Thursday, 9 August 2012

On milieu and refuge: a sketch and ending, 13

I want to draw this to a close and wonder about the best way to do it, at least in this format. I have written about myself and my own feelings, about my parents' experience, about the history of anti-Jewish persecutions; I have listed the common anti-Semitic charges, have defended the existence, though not all the actions, of Israel, have tried to show - through factors of population, land area and defence considerations  - why Israel may act the way it does and why its existence should not be denied.  

But Israel is not my chief concern: it is what lies behind the notion of a state, or if not exactly a political state, my own state.

I have returned time and again to Chagall's yellow room and am now wondering whether that room represents a religion, a culture, a residual memory, a state of mind or a condition of the imagination. 

I am unmoved by the religion as such. A God whose first interest is in my foreskin and whose existence is defined through volumes of religious law is not quite a mensch to me. I respect all religions' rituals and customs providing they are humane but regard their religious observances as an aspect of the romantic-absurd. Touch your nose three times before meals and never cut your toe-nails on a Thursday are injunctions one might observe and, after a century or so, they might even get to feeling sacred, but it's still just touching your nose. Time can hallow anything.

A culture? I have not consciously been part of Jewish culture. Not in England. I don't really know it, or understand it, or even feel particularly drawn to it. It's fine, and it is clearly something to do with me, but I'm not sure what. I can see that it involves certain temperamental and sentimental tics but I seem not to have been a clubbable man and have preferred meeting club members - any club - outside the club. How are things in the club? I'll ask and they'll shrug and reply: Nothing changes, but have you heard... It's like finding out what your cousins have been up to. Had we stayed in Hungary it might have been different, but we didn't.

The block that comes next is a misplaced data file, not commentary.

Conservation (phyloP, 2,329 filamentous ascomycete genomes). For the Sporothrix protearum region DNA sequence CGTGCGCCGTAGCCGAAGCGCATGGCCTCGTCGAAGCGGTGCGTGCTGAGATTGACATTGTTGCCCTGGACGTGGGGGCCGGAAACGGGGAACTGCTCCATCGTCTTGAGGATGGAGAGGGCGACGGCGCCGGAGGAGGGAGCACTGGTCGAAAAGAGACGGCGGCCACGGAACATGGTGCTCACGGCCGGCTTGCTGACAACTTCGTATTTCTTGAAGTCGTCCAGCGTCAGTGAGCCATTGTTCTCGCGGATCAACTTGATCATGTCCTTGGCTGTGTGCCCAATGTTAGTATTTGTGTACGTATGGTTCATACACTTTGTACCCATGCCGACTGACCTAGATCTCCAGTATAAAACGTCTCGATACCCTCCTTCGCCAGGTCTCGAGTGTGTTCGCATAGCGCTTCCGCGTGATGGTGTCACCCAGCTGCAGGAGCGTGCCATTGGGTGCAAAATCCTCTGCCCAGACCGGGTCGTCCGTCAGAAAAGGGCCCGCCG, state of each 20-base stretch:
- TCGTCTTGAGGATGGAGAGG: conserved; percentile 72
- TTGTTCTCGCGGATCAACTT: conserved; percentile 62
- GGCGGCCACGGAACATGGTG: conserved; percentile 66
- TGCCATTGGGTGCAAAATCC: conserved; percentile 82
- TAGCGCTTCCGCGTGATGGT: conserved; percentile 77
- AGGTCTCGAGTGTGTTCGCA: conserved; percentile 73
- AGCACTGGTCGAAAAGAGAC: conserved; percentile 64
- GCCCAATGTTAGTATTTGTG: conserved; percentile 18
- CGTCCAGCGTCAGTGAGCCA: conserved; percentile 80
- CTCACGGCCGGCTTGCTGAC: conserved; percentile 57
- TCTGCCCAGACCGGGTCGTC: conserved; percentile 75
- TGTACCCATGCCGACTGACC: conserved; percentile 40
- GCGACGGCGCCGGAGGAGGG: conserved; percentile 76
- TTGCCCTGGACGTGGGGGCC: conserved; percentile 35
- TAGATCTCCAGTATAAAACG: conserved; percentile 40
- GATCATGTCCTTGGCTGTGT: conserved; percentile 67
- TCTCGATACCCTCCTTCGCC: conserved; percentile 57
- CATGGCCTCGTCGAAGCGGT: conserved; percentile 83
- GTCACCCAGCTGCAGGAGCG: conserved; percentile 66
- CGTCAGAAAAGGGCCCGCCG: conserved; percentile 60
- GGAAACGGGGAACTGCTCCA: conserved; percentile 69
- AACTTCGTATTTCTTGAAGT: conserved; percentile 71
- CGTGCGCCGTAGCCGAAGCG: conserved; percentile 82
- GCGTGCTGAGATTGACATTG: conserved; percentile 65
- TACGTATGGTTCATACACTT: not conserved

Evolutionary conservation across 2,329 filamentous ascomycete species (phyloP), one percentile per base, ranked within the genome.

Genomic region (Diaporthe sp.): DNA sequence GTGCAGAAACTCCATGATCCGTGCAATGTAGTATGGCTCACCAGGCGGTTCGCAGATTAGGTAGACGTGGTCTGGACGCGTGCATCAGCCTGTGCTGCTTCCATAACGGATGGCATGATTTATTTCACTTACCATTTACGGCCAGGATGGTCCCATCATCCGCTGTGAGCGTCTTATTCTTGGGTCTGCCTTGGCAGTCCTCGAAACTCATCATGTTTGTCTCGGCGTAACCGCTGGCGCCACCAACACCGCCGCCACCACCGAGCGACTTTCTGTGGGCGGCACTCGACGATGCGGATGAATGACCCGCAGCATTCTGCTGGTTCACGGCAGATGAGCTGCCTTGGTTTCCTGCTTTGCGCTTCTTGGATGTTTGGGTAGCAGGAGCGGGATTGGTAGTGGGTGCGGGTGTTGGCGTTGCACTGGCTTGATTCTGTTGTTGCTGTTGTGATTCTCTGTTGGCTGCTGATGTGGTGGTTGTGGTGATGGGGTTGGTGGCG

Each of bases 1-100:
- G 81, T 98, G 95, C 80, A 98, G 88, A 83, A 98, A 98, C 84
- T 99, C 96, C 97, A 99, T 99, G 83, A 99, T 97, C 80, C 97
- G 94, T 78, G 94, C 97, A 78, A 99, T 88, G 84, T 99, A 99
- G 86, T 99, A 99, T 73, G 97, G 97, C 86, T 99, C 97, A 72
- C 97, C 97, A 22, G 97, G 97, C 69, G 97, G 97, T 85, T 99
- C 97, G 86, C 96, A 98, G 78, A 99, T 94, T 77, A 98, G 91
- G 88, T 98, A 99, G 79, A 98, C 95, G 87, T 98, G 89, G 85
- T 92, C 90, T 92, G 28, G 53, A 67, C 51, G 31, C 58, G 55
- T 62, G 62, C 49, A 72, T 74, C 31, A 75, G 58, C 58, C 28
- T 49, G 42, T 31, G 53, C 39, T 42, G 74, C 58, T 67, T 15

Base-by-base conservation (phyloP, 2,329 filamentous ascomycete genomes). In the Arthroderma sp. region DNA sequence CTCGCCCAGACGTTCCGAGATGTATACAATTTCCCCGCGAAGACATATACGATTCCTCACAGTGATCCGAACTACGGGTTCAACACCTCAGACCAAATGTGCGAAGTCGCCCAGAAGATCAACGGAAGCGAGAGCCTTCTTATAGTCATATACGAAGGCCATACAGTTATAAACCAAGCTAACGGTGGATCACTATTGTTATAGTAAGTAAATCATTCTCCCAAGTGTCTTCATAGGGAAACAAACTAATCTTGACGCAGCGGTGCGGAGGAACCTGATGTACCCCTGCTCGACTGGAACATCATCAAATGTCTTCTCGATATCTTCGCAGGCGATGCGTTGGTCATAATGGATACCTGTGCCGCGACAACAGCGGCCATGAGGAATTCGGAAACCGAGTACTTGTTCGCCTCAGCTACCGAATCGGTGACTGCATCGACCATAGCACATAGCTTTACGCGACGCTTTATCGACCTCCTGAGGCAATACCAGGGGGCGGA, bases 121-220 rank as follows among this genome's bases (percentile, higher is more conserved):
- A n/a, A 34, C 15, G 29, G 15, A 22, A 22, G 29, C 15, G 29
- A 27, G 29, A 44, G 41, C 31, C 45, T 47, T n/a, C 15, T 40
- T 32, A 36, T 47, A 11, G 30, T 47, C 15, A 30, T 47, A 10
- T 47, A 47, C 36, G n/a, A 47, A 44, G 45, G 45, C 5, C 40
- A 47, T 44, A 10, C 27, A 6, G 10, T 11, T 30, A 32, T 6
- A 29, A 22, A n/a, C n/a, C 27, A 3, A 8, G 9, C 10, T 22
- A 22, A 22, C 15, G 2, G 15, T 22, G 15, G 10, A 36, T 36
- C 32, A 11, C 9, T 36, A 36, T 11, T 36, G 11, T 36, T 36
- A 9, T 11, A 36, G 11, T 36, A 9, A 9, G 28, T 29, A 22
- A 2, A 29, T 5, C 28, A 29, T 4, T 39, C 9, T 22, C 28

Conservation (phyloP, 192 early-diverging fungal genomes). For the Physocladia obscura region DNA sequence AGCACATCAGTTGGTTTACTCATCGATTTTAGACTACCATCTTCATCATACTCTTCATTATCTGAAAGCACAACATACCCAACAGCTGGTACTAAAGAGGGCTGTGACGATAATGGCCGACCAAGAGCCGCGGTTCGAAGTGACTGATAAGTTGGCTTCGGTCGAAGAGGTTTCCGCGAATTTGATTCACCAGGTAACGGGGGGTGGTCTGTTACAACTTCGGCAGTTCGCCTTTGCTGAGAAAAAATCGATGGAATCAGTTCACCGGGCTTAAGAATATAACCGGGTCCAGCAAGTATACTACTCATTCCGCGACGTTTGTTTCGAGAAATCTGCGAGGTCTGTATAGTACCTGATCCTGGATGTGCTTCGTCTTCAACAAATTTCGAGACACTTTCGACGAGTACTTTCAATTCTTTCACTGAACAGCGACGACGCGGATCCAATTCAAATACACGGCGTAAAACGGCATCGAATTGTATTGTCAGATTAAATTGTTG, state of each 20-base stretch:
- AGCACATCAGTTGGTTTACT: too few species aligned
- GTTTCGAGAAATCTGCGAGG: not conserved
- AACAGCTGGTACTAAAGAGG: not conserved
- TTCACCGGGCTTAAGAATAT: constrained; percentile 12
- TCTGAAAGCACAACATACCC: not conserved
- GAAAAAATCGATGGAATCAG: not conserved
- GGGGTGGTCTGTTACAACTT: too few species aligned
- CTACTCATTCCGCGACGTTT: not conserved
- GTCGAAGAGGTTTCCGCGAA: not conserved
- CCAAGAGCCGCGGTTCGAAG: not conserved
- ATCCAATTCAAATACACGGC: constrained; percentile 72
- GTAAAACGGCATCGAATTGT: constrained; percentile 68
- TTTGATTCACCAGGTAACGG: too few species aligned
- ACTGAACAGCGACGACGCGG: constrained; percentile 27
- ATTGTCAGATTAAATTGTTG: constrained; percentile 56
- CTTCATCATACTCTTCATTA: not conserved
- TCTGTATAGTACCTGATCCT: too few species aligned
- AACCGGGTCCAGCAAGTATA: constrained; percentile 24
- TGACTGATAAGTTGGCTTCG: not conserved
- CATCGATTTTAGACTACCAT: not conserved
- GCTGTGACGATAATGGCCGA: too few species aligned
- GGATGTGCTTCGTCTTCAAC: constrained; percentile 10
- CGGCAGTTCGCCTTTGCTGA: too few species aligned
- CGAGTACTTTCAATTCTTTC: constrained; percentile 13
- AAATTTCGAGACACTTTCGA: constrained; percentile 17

A residual memory? - Yes. The mind knows more than the bones do but you have more chance of changing your mind than your bones. I make no great claims for mine but at times of rising anti-Semitism I get psychological rheumatism. Residual memory is what gets injected into your spine at birth. It is not a predisposition towards law, accountancy, medicine, the violin, the rag trade, or poisoning wells, it's just memory of the kind carried by perfectly normal cells. I don't want to spend too much time with my bones but they do hold up my body. When fascists talk about blood it is the bones they really mean.

I can't speak about a state of mind, though clearly it must be to do with the bones. I don't know the state of my mind and haven't the foggiest about anybody else's. Minds are a mystery. But a condition of the imagination is something one might recognise in oneself especially if one writes. The evidence, like Wren's churches in London, is all about one. The yellow room, I suspect, is one of the conditions of the imagination.


Having written everything above that asterisk it all seems rather strange. It is strange to me to use the word mensch like that. I feel self-consious picking it up. It's like an item of my grandfather's laundry, the grandfather who died - in fact either dead grandfather. I imagine the word mensch sewn into the elastic waistband of their underpants. It feels faintly improper and intrusive picking one's way through ancestral underwear, let alone patriarchal underwear. But it's lying in a corner of the yellow room in an old battered suitcase and someone must own it.